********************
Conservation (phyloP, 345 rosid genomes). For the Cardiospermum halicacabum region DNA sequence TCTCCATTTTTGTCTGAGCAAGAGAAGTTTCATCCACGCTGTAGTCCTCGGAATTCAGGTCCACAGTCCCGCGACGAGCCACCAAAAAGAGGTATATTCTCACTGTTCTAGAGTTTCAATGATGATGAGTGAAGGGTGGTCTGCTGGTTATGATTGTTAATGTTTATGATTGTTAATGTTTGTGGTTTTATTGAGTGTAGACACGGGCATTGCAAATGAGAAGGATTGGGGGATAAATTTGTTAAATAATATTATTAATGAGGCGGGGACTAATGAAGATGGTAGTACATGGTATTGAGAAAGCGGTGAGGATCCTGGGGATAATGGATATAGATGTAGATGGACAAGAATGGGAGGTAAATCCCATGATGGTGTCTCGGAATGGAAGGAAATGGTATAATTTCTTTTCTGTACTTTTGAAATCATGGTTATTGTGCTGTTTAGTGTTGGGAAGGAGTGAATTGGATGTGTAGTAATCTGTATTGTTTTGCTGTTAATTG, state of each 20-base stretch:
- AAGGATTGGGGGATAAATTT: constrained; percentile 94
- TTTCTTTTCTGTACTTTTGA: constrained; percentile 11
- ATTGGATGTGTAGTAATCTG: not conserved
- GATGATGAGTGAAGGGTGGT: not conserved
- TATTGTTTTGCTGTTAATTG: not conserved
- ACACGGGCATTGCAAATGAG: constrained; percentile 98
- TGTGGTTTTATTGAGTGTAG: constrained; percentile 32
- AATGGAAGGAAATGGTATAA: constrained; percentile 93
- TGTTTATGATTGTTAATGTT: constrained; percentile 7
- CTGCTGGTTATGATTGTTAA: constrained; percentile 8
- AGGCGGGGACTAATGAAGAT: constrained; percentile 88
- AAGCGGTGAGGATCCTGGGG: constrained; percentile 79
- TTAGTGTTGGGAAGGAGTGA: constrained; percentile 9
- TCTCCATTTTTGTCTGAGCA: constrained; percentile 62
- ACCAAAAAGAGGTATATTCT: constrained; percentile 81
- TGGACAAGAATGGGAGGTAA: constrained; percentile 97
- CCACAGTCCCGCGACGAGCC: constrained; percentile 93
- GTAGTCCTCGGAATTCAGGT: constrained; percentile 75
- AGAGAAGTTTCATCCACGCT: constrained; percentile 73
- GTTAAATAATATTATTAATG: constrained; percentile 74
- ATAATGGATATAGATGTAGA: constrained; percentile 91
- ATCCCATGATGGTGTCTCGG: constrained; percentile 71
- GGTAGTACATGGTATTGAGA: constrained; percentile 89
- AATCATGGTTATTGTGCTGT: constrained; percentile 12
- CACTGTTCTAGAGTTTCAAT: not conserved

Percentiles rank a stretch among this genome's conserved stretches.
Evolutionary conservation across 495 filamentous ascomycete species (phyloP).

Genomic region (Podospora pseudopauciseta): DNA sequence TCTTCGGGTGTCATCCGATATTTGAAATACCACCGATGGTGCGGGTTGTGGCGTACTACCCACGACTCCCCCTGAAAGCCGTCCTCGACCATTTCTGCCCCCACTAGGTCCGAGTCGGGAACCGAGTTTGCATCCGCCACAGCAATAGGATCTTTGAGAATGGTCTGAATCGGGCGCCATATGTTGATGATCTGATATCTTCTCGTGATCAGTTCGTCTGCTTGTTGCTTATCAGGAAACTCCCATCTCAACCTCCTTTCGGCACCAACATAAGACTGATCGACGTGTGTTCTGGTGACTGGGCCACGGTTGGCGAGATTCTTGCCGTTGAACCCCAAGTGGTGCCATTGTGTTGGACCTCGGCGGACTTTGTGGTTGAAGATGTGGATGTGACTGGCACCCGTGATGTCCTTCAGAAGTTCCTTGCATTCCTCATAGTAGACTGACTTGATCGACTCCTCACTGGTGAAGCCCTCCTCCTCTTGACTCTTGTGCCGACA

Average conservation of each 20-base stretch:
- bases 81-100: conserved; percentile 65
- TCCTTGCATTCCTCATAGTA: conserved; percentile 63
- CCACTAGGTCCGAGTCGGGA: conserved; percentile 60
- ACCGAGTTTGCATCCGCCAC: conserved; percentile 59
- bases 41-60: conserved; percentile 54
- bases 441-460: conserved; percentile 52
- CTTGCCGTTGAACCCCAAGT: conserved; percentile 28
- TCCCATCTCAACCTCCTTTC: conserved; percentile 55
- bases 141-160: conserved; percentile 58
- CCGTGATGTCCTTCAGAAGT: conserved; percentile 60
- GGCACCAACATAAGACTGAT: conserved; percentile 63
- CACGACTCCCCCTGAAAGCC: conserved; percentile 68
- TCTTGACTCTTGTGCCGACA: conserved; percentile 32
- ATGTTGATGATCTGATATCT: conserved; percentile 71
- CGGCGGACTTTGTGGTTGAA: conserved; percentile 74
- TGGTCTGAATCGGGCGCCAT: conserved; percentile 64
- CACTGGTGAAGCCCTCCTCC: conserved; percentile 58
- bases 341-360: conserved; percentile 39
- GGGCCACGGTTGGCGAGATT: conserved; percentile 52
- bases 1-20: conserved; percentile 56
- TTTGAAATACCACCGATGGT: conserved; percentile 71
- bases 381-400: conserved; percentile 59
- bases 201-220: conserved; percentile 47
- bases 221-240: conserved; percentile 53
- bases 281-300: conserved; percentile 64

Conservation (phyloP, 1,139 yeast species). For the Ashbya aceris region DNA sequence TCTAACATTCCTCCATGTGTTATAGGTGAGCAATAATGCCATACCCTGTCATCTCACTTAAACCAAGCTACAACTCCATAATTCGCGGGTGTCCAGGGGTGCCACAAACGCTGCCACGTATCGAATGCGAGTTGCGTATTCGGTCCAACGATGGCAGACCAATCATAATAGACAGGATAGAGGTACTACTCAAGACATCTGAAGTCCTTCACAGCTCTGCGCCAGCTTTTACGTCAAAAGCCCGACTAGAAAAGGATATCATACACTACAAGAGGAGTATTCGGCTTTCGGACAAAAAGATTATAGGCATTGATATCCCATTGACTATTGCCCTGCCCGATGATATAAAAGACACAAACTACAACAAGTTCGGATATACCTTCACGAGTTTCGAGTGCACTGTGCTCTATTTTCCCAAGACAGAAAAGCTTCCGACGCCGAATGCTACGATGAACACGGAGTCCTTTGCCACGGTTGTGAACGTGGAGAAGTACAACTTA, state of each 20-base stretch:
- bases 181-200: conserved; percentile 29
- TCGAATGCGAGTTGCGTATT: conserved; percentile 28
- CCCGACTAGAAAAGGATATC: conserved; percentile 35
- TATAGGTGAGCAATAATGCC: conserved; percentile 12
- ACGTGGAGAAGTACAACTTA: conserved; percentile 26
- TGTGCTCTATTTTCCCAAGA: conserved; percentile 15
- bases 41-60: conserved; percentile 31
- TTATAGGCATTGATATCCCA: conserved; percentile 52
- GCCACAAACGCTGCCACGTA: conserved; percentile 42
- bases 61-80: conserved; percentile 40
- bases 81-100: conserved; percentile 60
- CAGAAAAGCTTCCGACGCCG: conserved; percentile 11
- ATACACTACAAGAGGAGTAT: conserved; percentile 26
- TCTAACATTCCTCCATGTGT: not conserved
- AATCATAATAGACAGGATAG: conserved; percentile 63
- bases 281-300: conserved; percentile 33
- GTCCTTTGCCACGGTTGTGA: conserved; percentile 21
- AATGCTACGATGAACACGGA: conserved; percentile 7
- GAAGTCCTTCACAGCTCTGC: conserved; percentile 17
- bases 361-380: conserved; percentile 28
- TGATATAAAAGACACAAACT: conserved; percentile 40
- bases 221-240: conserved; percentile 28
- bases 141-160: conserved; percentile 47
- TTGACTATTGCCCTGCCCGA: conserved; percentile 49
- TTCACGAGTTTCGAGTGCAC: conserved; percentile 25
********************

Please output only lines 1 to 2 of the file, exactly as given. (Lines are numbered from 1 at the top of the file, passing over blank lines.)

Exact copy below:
Conservation (phyloP, 345 rosid genomes). For the Cardiospermum halicacabum region DNA sequence TCTCCATTTTTGTCTGAGCAAGAGAAGTTTCATCCACGCTGTAGTCCTCGGAATTCAGGTCCACAGTCCCGCGACGAGCCACCAAAAAGAGGTATATTCTCACTGTTCTAGAGTTTCAATGATGATGAGTGAAGGGTGGTCTGCTGGTTATGATTGTTAATGTTTATGATTGTTAATGTTTGTGGTTTTATTGAGTGTAGACACGGGCATTGCAAATGAGAAGGATTGGGGGATAAATTTGTTAAATAATATTATTAATGAGGCGGGGACTAATGAAGATGGTAGTACATGGTATTGAGAAAGCGGTGAGGATCCTGGGGATAATGGATATAGATGTAGATGGACAAGAATGGGAGGTAAATCCCATGATGGTGTCTCGGAATGGAAGGAAATGGTATAATTTCTTTTCTGTACTTTTGAAATCATGGTTATTGTGCTGTTTAGTGTTGGGAAGGAGTGAATTGGATGTGTAGTAATCTGTATTGTTTTGCTGTTAATTG, state of each 20-base stretch:
- AAGGATTGGGGGATAAATTT: constrained; percentile 94